At Vista Heights School
At our school, maintaining the dignity of each person, in all situations, is crucial to positive, respectful relationships. We strive to make challenging experiences and incidents opportunities for meaningful learning to take place. The teaching opportunities include such skills as reflective listening, hearing another person’s point of view, clearly and respectfully communicating your own desires, compromise, sacrifice, negotiation and forgiveness. We personalize learning in the classroom and we also personalize response to behaviours.
Aims of Discipline
- To develop responsible citizens with skills for positive relationships.
- To develop each student’s capacity for self-control, empathy and solution focused problem solving.
- To protect the rights of everyone and ensure a safe and secure environment.
- To maintain conditions of harmony and respect in the school making effective learning possible for everyone.
- To develop each student’s capacity for objective decision-making based on an analysis of alternative solutions and the consequences of these alternatives.
- To ensure common understanding of expectations.
Expectations for Student Conduct
Students are expected to:
- Behave in a manner that complies with the Student Code of Conduct and contributes to a welcoming, caring, respectful and safe learning environment.
Examples of acceptable behavior include, but are not limited to:
- demonstrating respect for self, others and the school environment through:
- respecting differences in people, their ideas and their opinions, including when there is
- embracing all diversities;
- respecting the needs of others to work in an environment that is conducive to learning and teaching; and respecting the rights of others.
- modeling positive social behaviours in all interpersonal interactions, including online;
- being courteous and treating each other with dignity;
- using positive and inclusive language;
- demonstrating good digital citizenship by using technology in ethically and responsible ways;
- taking responsibility for personal belongings and respecting the belongings of others;
- demonstrating caring and compassion to others including:
- showing empathy, being considerate of others and their situation; and creating an environment of kindness.
Students can expect to:
- Be recognized and treated as persons of value and worth.
- Feel safe from bullying, violence, harassment and harm.
- Receive courtesy, support and fairness from others.
- Be included in all appropriate activities.
Unacceptable behaviours are those that interfere with the safety and well-being of staff and students.
Examples of unacceptable behaviours include, but are not limited to:
- disruptive or dangerous behavior and defiance of authority;
- encouraging unacceptable conduct and engaging in conduct which endangers others;
- any conduct which is injurious to the physical or mental well-being of others;
- use, display or distribution of improper, obscene or abusive language, messages or pictures;
- discriminatory behavior;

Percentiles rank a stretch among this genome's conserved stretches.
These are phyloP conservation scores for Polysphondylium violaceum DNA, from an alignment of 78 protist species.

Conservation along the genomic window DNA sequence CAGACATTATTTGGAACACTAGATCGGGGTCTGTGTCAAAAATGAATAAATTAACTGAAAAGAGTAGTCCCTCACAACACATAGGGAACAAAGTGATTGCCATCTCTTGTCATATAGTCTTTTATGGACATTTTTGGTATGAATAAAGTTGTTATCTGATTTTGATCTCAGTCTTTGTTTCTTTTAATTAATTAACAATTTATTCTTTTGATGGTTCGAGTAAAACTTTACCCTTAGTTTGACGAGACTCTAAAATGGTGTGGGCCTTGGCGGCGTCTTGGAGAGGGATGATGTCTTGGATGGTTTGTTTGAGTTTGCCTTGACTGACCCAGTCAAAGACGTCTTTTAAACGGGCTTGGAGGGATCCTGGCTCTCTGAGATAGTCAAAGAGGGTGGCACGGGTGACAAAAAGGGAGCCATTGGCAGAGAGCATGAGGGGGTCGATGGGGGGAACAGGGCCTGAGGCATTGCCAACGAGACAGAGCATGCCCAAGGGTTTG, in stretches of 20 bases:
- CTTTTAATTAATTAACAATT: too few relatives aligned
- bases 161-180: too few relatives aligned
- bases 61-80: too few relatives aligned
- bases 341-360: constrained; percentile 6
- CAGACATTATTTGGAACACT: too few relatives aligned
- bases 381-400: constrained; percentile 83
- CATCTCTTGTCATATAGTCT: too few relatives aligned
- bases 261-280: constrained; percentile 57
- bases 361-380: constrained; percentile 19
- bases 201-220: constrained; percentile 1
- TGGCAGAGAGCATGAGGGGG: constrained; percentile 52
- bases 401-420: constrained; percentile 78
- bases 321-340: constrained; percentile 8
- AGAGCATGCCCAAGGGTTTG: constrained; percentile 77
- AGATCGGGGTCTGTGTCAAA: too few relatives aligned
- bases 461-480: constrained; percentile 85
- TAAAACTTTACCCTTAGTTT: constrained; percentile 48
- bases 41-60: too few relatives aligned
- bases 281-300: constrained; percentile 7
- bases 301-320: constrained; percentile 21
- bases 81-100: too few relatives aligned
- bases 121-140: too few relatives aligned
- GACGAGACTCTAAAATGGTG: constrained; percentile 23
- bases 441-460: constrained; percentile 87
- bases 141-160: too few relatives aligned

- use of technology such as computers, cameras, cell phones, and other digital equipment for purposes that are
- illegal, unethical, immoral, or inappropriate;
- theft, including theft of identity and intellectual property;
- use, possession of, distribution of, or active contact with, or collection of money for illicit drugs, alcohol, or inhalants
- in school, on school board property or in the context of any school-related activity;
- willful damage to school or the property of others;
- involvement in the formation of or affiliation with gangs or other groups which negatively impact the school
- hazing and initiation activities;
- use, possession of, sale, distribution of or active contact with a weapon on a student's person, on or in the vicinity of school board property;
- interfering with the orderly conduct of classes or the school;
- criminal activity;
- failure to comply with CBE Student Code of Conduct; or
- failure to comply with section 12 of the School Act.
Procedure for Unacceptable Behaviours/Disciplinary Practices:
- Disciplinary actions will:
- Be corrective and supportive
- Reflect the range of interventions and responses including:
- Universal interventions
- Targeted classroom and school interventions
- Intensive individualized supports
- Include opportunities for students to learn and make amends
- Focus on improving behavior
- Help students be successful at school
- First Incident: student sits down with the adult in response to incident (teacher, supervisor, principal) to talk about the incident and review the discipline policy.
- Consequences and caring behaviours are determined by the adult and student.
- Second Incident: student, adult in response to the incident, and classroom teacher sit down and discuss the incident and review the discipline policy again.
- Consequence and caring behaviour are determined. Parents are contacted and informed of the behaviour and the consequence. Both student and parents are made aware of the next step.
- Third Incident: student, teacher, principal and parents meet and discuss consequences and caring behaviour. Parent, teacher and principal are involved in the follow-up and a final warning is issued.
- Fourth Incident: may be considered for suspension from class or school. Considerations are outlined in Regulation 6001 and Regulation 6005 of the Calgary Board of Education’s Governance Policies and Administrative Regulations.
- Consequences (adult choice) may include loss of privileges, phone call to parents, community service, virtue assignment etc.
- Caring behaviour (student choice) may include note of apology or spoken apology, written reflection about the incident, project, community service, etc.